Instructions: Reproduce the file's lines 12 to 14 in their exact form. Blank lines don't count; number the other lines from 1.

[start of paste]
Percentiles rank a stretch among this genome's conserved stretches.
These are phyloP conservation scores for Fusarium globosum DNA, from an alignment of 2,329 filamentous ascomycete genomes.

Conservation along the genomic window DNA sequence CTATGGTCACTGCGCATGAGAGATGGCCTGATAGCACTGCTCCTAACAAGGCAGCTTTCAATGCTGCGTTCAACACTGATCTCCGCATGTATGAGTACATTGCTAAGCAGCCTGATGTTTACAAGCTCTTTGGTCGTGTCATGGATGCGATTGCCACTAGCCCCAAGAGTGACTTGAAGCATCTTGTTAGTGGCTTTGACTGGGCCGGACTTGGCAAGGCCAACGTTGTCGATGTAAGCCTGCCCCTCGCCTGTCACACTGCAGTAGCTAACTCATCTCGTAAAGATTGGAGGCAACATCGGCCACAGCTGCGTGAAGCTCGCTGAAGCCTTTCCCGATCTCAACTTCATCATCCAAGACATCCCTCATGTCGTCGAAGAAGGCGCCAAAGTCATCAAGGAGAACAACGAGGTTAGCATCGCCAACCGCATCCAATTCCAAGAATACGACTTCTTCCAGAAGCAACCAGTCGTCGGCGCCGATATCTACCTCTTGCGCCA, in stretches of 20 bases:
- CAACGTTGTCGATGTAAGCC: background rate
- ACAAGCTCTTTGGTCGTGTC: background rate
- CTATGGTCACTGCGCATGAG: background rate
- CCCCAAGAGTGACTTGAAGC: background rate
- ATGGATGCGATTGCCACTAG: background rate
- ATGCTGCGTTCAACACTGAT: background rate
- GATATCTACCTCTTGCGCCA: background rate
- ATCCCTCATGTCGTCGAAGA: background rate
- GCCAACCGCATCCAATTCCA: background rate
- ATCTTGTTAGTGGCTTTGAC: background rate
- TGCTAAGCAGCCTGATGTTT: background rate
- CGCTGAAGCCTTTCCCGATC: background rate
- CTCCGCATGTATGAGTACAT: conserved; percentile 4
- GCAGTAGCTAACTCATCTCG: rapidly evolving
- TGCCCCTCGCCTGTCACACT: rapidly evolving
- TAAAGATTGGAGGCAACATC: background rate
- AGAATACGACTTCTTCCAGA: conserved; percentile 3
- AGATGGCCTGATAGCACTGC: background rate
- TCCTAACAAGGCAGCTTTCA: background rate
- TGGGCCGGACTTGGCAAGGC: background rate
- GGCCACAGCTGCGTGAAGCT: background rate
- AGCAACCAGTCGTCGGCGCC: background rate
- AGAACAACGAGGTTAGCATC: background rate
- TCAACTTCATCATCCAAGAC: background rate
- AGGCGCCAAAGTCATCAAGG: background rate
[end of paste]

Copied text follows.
- GCCAACCGCATCCAATTCCA: background rate
- ATCTTGTTAGTGGCTTTGAC: background rate
- TGCTAAGCAGCCTGATGTTT: background rate